This library is specifically written to be useful for a broad range of ways in which I create art using various generative algorithms.
snek is four things:
A simple (graph) data structure for working with vertices and edges The
structure is named
snek; the name is explained below. This structure is
combined with a programming pattern for applying changes to the structure.
The pattern relies on
alterations, see below.
A series of useful data structures and tools. E.g. a 2D vector
package for generating different kinds of random numbers:
rnd, as well as
tools for handling colors (
pigment), splines (
bzspl), and various vector
an path functionality (
A tool for drawing things called
sandpaint uses random
sampling to draw its primitives. This creates a fairly distinct and gritty
look in many cases.
A tool for drawing svg files (
draw-svg). Mainly svg files that are good
A while back someone on Twitter suggested that if Python 3 was named "snek" it
would avoid naming confusion. I found that amusing at the time, and picked
snek as the placeholder name for this project. I've been looking for a better
name, but I haven't found one yet.
The pattern depends on the concept of
alterations. In short: an
is a change that will be applied to the structure at the end of a given
alterations are further described in
I have also written about things related to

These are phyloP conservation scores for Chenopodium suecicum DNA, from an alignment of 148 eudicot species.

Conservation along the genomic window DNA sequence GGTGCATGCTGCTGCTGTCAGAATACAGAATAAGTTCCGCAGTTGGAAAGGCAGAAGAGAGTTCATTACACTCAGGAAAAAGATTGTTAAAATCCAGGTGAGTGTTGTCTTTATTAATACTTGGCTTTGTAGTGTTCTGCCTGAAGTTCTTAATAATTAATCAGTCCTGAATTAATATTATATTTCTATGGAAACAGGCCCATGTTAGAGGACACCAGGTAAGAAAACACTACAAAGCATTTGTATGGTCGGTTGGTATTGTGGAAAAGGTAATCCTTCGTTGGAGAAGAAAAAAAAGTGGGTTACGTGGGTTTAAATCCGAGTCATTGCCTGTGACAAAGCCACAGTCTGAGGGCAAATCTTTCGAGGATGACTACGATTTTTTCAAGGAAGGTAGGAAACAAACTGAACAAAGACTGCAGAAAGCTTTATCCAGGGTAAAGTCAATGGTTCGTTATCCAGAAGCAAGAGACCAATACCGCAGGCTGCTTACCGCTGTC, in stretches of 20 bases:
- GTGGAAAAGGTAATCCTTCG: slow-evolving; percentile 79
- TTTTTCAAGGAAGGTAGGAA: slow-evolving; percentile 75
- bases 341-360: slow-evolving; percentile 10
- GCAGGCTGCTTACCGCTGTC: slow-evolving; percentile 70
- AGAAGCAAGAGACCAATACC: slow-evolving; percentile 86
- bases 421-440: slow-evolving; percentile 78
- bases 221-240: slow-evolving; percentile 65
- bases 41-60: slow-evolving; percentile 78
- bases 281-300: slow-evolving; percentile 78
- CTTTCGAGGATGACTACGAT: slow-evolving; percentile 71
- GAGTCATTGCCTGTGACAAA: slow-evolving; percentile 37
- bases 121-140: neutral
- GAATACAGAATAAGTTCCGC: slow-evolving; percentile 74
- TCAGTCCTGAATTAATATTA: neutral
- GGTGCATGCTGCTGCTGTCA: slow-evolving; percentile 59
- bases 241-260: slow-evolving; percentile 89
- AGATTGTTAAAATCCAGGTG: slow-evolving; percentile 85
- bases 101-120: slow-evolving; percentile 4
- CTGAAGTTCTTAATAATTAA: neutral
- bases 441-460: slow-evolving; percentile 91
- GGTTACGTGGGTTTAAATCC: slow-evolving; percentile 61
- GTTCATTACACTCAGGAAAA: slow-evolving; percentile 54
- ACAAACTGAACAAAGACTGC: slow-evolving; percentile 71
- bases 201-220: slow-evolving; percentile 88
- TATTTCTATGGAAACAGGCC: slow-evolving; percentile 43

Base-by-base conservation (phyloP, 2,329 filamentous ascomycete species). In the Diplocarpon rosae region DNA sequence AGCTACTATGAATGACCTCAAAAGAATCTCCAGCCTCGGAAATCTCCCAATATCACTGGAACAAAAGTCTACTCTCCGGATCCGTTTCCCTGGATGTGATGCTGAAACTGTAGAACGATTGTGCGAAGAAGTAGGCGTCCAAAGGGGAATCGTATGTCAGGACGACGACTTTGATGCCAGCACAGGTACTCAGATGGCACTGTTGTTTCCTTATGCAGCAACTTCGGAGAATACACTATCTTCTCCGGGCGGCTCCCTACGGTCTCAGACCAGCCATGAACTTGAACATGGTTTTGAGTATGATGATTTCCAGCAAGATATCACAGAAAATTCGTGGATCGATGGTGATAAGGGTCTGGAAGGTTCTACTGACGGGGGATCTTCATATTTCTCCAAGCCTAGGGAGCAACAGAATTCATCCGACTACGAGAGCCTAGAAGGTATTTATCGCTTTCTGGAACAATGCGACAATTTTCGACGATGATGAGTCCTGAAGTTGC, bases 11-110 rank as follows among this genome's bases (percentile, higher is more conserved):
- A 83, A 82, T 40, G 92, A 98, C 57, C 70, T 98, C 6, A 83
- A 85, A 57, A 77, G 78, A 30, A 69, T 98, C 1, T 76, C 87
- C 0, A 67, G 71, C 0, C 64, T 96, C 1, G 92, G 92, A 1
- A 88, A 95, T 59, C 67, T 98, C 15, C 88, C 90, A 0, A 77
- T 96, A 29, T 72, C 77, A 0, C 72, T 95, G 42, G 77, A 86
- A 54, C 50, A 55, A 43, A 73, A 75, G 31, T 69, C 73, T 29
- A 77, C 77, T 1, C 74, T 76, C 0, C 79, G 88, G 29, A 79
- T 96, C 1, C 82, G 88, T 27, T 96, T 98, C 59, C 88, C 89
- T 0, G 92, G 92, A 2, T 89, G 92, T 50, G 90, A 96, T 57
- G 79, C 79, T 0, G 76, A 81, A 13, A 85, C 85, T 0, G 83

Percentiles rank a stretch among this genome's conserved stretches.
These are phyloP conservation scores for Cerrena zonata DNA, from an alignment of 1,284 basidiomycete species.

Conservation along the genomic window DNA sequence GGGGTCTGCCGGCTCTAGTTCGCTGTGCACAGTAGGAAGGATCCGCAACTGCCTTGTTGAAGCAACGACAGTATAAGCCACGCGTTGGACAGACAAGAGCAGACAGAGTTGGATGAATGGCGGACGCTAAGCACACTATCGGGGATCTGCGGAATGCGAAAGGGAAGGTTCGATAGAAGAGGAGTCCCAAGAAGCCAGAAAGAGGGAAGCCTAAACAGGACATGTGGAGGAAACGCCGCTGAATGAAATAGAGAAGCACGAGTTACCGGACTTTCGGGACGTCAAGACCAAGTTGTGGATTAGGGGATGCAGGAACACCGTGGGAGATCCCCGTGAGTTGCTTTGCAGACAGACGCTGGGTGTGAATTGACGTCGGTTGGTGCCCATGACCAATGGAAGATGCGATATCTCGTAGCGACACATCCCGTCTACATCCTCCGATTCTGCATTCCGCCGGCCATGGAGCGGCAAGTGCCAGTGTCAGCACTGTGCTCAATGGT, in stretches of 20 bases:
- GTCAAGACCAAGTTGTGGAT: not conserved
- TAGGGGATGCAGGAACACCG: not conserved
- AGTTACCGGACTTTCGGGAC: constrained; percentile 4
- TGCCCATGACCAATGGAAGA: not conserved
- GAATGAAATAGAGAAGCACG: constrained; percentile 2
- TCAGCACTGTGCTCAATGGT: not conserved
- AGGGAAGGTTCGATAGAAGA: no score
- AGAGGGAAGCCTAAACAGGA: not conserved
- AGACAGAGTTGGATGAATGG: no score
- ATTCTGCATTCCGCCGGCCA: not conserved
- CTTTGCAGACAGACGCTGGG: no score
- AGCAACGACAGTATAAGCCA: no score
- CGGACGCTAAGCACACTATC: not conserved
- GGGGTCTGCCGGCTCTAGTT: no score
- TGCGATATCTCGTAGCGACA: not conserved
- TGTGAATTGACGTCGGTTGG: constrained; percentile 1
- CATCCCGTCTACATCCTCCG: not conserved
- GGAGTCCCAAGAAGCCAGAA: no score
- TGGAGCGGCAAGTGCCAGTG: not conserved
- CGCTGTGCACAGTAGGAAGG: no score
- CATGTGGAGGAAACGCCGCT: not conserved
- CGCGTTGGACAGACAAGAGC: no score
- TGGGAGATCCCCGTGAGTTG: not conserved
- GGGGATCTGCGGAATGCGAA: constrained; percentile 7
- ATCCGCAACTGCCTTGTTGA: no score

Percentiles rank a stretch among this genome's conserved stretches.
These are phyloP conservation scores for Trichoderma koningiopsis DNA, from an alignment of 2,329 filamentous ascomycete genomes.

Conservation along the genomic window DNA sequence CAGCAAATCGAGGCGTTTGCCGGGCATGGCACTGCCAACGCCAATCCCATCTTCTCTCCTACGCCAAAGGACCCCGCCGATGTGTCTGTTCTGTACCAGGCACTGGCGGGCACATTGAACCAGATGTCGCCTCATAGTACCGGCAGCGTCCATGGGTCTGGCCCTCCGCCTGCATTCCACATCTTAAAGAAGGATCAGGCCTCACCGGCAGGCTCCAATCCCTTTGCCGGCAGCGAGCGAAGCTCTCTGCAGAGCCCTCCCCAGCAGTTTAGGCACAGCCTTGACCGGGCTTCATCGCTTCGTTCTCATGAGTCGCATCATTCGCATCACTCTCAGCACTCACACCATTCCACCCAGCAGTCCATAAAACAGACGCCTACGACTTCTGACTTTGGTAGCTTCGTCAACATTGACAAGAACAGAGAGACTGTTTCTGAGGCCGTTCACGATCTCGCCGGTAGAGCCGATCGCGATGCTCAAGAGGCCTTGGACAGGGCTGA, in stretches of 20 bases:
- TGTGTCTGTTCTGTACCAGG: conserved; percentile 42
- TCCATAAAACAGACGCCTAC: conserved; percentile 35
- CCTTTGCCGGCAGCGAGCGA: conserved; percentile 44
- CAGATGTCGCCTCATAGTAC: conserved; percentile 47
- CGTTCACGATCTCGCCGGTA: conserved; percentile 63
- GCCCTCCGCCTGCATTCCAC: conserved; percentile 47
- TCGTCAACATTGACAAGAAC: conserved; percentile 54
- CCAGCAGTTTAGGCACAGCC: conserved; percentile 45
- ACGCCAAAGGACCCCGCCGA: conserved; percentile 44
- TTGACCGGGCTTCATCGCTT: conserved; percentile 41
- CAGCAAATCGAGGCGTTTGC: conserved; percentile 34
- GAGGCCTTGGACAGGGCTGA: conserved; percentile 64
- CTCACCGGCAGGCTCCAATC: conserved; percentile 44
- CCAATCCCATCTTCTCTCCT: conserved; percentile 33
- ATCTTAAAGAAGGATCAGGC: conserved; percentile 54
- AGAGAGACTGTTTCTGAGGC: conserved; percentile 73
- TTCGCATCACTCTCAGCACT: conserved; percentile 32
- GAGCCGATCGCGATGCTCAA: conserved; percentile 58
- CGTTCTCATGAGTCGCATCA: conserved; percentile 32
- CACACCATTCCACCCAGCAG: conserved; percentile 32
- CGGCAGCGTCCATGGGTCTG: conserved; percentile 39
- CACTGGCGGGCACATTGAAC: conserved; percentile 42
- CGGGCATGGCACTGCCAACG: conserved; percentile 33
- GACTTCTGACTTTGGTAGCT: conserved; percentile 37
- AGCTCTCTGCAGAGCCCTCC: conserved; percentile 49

Here is and example of manipulating a
snek instance called
alterations. Alteration constructors are postfixed with
; context start (snek:with (snk) ; iterate vertices (snek:itr-verts (snk v) ; move alteration (snek:move-vert? v (rnd:in-circ 1d0)) ; w will be an arbitrary ; vertex in snk (snek:with-rnd-vert (snk w) ; join v and w if they are closer than d (if (< (snek:edge-length snk v w) d) ; join vertices alteration (snek:add-edge? v w)))) ; context end ; alterations have been applied
You can also manipulate the state directly. These functions are postfixed with
There are some examples included. All examples are in the
If you don't provide a filename (with full or relative path) as the first
argument, the resulting file will be named
You can define your own arbitrary alterations. There is an example of this in
ex/custom-alt.lisp. I have also written about it here:
I use snek for most of the work that I post online (https://twitter.com/inconvergent). Both for generating raster images as well as vector images for plotter drawings.
Here are some plotted examples:
This code requires
The path to quicklisp must be set in
are automatically installed via
There are some tests included, see the
This code is highly experimental on my part. It is likely to change with no
warning or explanation. I will keep a note of the version number in
I would like to thank:
Who have provided me with useful hints and code feedback.